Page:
5. In addition to points you made it should be recognized that US ability to prevent such development is directly related to preservation GRC position in UN. You might also add in order to make important distinction between official attitude of USG and inevitable deterioration of public opinion in US and other countries that USG considers Mutual Security Treaty fundamental relationship based upon genuine common interests but that official policy this matter needs full support of US public opinion and general understanding world opinion if it is to be fully effective.99. Question 5 was: “If GRC vetoes OM and ChiComs are admitted to UN, is it part of your policy that present status of Taiwan will disappear and will then be regarded as ChiCom territory?” Drumright replied that a leading U.S. concern was to prevent such a development and that the best way to prevent it was to preserve the GRC position in the United Nations.

6. Any news reports to effect that USG has favored consideration Outer Mongolia before Mauritania manifestly incorrect.1010. Question 6 was: “SC last week agreed Mauritanian application would be considered before that of OM. Is there any credence in news reports that USG now favors OM consideration first?” Drumright pointed out that the United States had voted to give precedence to Mauritania and that he would be surprised if this position were reversed.

7. On whole ChiRep and Outer Mongolia issue, US has consulted GRC in detail and on day-to-day basis both here and in New York more intensively than with any other single ally on vital common interests. Further, USG has spent far more time in highest level consultations with leaders other governments in ChiRep problem than on any other single issue.1111. Question 7 was: “US started exploratory talks with OM without prior consultation and took some forms of action on ChiRep issue without prior consultation. Does this mean USG is committed to independent course of action on Outer Mongolia and ChiRep issues?” Drumright stated that in general, there had been consultation but divergence of views over Outer Mongolia had occasioned difficulties, and the United States accordingly reserved freedom of action on that issue.

You should find opportunity to explain to Chiang that we have been severely handicapped in recent discussions ChiRep with other governments because they cannot believe that if we ourselves were really serious that GRC could possibly veto Outer Mongolia. This does not mean that they consider GRC our satellite but they cannot understand how GRC could throw such barrier in the way when USG is making maximum effort on basis that ChiRep is a fundamental issue both for USG and GRC.

Security Council adjourned this afternoon without acting on membership application of Outer Mongolia. We therefore have period of few additional days to bring about change in GRC position. Hope you can make best possible use of this time.

Rusk

* Source: Department of State, Central Files, 611.93/10-261. Secret; Niact; Limit Distribution. Drafted by Johnson, McConaughy, and Rusk; cleared by Director of the Office of United Nations Political and Security Affairs Joseph J. Sisco and William P. Bundy; and approved for transmission by Rusk. Repeated to USUN.

1 Telegram 286, October 2, reported a conversation that day between Drumright and President Chiang. Drumright stressed that U.S. policy with respect to Outer Mongolia was aimed at furthering U.S. and GRC mutual interests. Chiang posed seven questions and also asked whether the United States had a fixed position on Outer Mongolia; Drumright gave preliminary replies to the questions and commented that the conversation showed Chiang's suspicions and resentment but also disclosed anxiety about possible deterioration of GRC-U.S. relations and a new willingness to consider a compromise solution. (Ibid., 611.93/10-261) Telegram 216 to Taipei, September 29, had instructed Drumright to call on Chiang to reaffirm the substance of Rusk's conversation that day with Shen and stress the gravity of the situation. (Ibid., 303/9-2961)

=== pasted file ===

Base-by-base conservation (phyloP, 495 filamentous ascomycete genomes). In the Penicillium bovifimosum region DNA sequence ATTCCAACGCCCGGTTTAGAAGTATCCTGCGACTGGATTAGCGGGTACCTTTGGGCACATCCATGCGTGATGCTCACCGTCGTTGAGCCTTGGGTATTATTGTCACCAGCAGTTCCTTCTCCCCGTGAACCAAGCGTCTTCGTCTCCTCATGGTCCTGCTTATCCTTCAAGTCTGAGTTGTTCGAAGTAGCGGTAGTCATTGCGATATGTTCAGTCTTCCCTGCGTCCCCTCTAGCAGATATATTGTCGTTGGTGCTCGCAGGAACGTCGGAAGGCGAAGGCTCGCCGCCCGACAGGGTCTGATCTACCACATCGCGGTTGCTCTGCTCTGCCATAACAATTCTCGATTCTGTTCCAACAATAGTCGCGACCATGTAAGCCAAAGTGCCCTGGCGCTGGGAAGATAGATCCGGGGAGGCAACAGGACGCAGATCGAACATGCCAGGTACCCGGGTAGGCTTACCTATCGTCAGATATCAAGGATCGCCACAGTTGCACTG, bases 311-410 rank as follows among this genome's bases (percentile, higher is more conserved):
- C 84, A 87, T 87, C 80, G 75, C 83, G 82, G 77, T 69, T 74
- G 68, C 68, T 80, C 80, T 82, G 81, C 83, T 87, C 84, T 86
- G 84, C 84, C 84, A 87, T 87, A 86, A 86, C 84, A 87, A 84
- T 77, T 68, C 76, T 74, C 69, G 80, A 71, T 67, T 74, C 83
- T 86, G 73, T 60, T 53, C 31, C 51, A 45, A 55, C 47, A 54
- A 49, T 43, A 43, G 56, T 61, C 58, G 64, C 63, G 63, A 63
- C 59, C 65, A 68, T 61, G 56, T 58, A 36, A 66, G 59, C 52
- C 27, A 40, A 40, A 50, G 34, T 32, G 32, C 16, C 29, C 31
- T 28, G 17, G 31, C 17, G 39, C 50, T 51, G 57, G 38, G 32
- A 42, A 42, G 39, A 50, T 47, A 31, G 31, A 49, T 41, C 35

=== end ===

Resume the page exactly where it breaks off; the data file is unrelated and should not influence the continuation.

2 See Document 63 and footnote 2 thereto.

3 Question 1 was: “Is it true that if GRC vetoes Mongolia US will vote for OM's admission?” Drumright replied that Kennedy and Rusk had reserved freedom of action on this, but that if an affirmative vote was cast, it would be done to satisfy the African states and assist the GRC on the representation issue.

4 Question 2 was: “Is it true that if GRC vetoes OM, USG will issue ‘white paper’ criticizing or censuring GRC?” Drumright referred to Rusk's discussion with Shen but stated that he saw no possibility of the issuance of a statement directed specifically at criticism of the GRC.

5 See Document 200.

6 Question 3 was: “Is it true that if GRC vetoes OM, USG will move to recognize and establish relations with OM?” Drumright replied that the exploratory talks could conceivably be resumed at a later date but that such a decision would not be related to a GRC veto.

7 Reference is to a plan to provide GRC technical assistance to African countries with joint U.S.-GRC financing. (Memorandum of conversation between Martin and Kiang Yi-seng, June 20; Department of State, Central Files, 893.0070/6-2061)

8 Question 4 was: “Is it true that in event GRC vetoes OM, USG will sever relations with GRC?” Drumright replied in the negative but pointed out that the loss of the UN seat would impair the GRC's international status, which the United States was anxious to preserve.

9 Question 5 was: “If GRC vetoes OM and ChiComs are admitted to UN, is it part of your policy that present status of Taiwan will disappear and will then be regarded as ChiCom territory?” Drumright replied that a leading U.S. concern was to prevent such a development and that the best way to prevent it was to preserve the GRC position in the United Nations.

10 Question 6 was: “SC last week agreed Mauritanian application would be considered before that of OM. Is there any credence in news reports that USG now favors OM consideration first?” Drumright pointed out that the United States had voted to give precedence to Mauritania and that he would be surprised if this position were reversed.

11 Question 7 was: “US started exploratory talks with OM without prior consultation and took some forms of action on ChiRep issue without prior consultation. Does this mean USG is committed to independent course of action on Outer Mongolia and ChiRep issues?” Drumright stated that in general, there had been consultation but divergence of views over Outer Mongolia had occasioned difficulties, and the United States accordingly reserved freedom of action on that issue.